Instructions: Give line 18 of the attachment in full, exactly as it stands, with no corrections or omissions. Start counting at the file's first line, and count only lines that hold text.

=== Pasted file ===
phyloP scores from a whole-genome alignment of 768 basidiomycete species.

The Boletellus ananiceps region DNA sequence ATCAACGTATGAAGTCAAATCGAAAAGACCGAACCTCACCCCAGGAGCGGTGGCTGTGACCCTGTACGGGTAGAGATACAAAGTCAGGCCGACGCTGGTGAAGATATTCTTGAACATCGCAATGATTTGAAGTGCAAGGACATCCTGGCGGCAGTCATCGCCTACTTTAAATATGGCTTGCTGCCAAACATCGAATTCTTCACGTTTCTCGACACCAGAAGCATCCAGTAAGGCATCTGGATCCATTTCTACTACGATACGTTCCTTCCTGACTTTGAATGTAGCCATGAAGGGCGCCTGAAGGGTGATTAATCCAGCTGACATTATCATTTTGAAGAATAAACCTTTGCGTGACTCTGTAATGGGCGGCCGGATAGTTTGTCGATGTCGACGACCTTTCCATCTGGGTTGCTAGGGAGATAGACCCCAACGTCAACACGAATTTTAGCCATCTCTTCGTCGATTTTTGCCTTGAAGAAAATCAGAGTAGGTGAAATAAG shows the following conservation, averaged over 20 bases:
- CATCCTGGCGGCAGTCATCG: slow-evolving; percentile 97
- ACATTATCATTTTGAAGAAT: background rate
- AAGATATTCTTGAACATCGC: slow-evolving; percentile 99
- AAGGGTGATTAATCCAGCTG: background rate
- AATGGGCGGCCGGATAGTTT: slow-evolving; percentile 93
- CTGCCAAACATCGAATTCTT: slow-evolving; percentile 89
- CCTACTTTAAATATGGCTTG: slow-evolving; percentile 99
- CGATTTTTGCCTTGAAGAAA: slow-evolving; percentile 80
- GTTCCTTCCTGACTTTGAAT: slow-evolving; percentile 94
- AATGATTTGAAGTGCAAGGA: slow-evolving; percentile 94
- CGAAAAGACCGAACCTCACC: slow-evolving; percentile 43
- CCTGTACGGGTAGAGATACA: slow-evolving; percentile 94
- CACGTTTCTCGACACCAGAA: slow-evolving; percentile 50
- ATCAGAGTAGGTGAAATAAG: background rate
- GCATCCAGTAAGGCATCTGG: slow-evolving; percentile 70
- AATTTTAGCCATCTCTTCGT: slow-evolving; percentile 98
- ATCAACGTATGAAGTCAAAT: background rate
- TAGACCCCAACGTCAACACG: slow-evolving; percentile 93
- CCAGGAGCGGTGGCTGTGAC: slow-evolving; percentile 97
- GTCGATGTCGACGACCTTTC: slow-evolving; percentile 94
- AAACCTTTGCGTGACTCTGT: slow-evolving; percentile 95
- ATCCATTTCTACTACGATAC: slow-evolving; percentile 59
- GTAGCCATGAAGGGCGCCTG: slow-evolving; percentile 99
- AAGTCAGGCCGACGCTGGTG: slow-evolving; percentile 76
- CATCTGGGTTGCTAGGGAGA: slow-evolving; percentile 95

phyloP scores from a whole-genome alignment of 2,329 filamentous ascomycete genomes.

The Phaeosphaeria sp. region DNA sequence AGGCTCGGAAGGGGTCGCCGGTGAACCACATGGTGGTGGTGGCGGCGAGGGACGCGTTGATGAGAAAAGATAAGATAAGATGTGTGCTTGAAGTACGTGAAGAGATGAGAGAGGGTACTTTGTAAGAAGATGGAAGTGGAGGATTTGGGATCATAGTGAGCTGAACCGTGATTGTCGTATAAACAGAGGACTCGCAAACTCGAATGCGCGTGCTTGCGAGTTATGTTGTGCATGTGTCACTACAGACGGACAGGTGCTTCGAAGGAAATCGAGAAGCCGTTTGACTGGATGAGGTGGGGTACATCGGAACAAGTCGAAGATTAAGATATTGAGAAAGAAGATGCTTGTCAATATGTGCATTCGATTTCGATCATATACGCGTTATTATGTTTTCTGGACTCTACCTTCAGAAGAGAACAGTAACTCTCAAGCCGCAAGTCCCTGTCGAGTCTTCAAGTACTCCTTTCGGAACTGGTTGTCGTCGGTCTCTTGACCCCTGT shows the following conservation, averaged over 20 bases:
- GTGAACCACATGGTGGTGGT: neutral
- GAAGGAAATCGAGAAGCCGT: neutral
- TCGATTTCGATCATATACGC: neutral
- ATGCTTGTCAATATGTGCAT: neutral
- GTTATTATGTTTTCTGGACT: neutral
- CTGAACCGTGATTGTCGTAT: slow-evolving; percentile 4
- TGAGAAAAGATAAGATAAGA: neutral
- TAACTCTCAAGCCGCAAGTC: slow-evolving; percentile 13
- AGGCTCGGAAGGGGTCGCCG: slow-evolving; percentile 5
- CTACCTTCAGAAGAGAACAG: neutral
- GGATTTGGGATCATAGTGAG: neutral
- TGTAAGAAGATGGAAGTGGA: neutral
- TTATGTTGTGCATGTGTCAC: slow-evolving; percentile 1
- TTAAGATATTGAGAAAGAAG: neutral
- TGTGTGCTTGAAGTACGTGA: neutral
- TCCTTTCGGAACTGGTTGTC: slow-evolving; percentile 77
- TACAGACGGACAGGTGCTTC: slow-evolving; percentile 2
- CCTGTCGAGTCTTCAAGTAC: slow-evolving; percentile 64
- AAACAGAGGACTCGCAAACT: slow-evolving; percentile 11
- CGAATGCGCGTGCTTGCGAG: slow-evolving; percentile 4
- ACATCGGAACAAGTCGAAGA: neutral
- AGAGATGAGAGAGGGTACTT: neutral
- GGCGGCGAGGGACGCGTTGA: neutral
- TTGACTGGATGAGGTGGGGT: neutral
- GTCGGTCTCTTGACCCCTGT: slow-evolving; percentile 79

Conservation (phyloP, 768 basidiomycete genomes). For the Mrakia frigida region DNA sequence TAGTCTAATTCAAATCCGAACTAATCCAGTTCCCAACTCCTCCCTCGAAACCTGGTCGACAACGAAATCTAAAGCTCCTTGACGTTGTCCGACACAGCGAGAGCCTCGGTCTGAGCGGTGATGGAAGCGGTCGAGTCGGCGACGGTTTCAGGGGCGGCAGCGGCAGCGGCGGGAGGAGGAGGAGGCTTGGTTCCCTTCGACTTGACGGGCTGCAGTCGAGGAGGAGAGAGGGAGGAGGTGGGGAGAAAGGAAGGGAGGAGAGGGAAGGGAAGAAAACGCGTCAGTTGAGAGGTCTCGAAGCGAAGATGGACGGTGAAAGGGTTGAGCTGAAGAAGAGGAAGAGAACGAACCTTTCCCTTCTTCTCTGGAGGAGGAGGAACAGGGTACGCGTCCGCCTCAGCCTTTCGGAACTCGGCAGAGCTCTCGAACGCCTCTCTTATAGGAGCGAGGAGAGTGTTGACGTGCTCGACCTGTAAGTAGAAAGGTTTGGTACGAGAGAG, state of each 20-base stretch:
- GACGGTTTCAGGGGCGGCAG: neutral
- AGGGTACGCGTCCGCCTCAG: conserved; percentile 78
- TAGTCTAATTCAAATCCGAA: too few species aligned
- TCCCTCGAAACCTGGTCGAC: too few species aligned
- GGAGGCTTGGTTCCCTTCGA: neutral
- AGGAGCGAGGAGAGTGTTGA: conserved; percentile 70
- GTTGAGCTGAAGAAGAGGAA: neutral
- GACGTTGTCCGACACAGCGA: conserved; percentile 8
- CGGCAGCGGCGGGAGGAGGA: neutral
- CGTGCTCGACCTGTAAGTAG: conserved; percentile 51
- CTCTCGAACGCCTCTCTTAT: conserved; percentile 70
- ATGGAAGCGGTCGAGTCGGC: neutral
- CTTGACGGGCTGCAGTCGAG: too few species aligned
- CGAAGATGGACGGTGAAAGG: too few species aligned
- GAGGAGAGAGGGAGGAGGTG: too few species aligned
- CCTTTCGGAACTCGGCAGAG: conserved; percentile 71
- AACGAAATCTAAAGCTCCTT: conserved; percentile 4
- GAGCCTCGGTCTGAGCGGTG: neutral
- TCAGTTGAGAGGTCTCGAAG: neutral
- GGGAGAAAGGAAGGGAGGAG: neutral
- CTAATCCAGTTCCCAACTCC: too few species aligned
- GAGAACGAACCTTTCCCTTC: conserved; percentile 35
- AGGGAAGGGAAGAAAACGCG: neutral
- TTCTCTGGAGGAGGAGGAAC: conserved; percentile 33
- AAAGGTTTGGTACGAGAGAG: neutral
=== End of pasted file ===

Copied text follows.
- AATTTTAGCCATCTCTTCGT: slow-evolving; percentile 98